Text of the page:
Artificial Intelligence and Machine Learning are powering incredible changes across a huge range of industries. But in data and research-dependent industries such as pharmaceuticals, they’re having an unparalleled impact. From improving candidate selection processes for clinical trials, to accelerating new drug development, AI is quickly becoming an essential tool for those that want to stay competitive in this dynamic industry.
Modern data management and analytics have completely transformed the global pharmaceutical industry. It’s a field that’s been ruled by data from day one, and new ways of managing and extracting value from clinical data are helping both major incumbent players and agile new competitors achieve amazing things.
Where big data and analytics laid the foundations for a smarter, faster, and better-informed pharmaceutical industry, AI and Machine Learning are now taking things to the next level – going beyond offering simple insights by providing truly proactive optimisations for numerous pharmaceutical processes.
In a data-rich field like pharmaceutical research and development, the potential applications of AI are almost limitless. However, the improvement of clinical trials has quickly emerged as one of the most exciting and promising use cases – demonstrating clear and immediate value for applying AI in the industry.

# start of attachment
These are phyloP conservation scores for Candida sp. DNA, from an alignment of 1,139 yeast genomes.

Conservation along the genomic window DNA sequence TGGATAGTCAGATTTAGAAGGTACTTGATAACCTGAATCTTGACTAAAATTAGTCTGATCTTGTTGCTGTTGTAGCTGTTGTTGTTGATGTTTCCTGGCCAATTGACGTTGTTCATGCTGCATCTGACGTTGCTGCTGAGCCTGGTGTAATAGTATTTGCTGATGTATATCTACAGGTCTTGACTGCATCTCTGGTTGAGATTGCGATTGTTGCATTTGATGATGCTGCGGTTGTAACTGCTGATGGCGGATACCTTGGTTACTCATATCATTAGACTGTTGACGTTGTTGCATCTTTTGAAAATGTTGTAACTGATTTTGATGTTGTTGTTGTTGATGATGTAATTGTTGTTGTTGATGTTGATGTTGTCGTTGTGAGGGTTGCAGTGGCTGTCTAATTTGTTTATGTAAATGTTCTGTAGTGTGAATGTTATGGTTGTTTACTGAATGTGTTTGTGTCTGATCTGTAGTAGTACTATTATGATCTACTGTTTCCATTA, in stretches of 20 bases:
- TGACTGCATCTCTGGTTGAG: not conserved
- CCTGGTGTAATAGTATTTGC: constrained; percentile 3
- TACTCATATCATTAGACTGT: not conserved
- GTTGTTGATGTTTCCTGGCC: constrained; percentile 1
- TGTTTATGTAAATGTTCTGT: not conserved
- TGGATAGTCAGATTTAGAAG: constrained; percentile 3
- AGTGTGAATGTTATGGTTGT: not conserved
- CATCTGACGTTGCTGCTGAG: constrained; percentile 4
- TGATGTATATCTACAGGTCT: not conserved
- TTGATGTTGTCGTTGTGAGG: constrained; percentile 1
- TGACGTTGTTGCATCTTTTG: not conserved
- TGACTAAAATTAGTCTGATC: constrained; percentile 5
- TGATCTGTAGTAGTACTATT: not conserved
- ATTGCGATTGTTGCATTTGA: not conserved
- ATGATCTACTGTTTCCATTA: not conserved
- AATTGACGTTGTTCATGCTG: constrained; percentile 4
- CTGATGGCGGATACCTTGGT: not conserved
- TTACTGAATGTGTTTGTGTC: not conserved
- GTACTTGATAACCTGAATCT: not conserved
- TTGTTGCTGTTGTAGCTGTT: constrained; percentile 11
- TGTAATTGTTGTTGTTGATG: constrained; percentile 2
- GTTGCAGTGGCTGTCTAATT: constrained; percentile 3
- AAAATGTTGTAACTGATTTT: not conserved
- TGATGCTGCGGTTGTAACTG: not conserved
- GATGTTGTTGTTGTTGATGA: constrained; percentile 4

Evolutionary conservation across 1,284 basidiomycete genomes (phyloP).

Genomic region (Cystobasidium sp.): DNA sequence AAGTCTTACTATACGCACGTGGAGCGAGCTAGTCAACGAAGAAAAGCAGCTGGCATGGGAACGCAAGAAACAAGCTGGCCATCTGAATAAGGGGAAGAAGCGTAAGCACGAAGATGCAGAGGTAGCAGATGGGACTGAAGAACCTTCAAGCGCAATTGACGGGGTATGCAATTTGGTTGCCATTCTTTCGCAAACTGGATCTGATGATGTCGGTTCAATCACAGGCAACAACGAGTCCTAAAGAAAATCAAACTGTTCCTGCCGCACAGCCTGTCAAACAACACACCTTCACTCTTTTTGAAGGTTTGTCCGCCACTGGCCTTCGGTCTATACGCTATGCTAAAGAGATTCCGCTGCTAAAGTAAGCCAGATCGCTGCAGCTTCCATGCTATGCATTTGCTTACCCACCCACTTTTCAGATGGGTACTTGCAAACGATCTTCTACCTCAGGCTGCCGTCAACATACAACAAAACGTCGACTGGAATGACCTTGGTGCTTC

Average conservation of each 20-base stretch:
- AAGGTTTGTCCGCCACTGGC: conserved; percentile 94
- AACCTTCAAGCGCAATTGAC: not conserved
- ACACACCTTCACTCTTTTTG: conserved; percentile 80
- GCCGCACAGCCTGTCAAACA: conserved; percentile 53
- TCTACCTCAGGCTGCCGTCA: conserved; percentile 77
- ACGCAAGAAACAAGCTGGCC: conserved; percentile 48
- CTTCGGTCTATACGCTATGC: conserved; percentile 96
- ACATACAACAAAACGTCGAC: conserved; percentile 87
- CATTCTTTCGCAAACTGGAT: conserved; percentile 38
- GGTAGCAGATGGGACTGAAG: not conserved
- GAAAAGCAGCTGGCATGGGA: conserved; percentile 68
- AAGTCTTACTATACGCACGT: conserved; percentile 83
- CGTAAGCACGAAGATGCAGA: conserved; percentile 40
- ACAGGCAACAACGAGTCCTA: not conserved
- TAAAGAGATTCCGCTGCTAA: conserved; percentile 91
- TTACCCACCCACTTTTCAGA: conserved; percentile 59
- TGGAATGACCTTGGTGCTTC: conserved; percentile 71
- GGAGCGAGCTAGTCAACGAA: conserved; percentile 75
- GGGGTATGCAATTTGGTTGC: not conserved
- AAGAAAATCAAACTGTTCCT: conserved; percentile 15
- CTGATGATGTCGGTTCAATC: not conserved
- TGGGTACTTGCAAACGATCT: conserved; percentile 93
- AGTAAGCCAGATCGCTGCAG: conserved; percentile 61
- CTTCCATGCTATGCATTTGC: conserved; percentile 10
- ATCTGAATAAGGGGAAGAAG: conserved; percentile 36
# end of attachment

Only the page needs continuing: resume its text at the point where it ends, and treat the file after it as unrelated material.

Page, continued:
AI is currently helping pharmaceutical companies improve clinical trials in three major ways:
- Improving patient recruitment
In 2018, Mayo Clinic reported that IBM Watson had helped improve clinical trial enrolment by 80% by better matching patients to trials based on specific criteria. By quickly analysing patients from broad pools and identifying the best patients for a given trial, AI helps ensure uptake by providing trial opportunities to the most suitable candidates.
- Optimising trial design
Many companies are exploring new ways to apply machine learning algorithms to clinical trial workflows and enable continuous operational improvement. By constantly analysing workflows in granular detail, machine learning is helping pharmaceutical companies identify and iron out inefficiencies in their clinical trial processes – making them faster and more cost-effective.
- Trial output optimisation
By offering pharmaceutical teams deeper insight into the patients involved in their clinical trials, AI is also helping to solve some of the oldest and most persistent challenges in clinical trial administration. AI is helping teams proactively identify when a patient may be about to stop engaging with a trial and drop out, and act on that insight before the validity of the trial is put in jeopardy.
Enabling predictive power in the R&D process
While AI clearly has powerful applications within clinical trials, perhaps the most exciting and biggest change that it’s bringing to the pharmaceutical industry is that in many cases, it’s cutting the number of trials that need to be completed to reach a meaningful conclusion.
By accurately predicting how drugs will interact with trial patients, AI can effectively reduce the total number of clinical trials by up to 70%. Essentially, the analysis and insight offered by AI helps remove some of the random elements that hinder clinical trials, reducing the need to compensate for those factors with a larger trial group.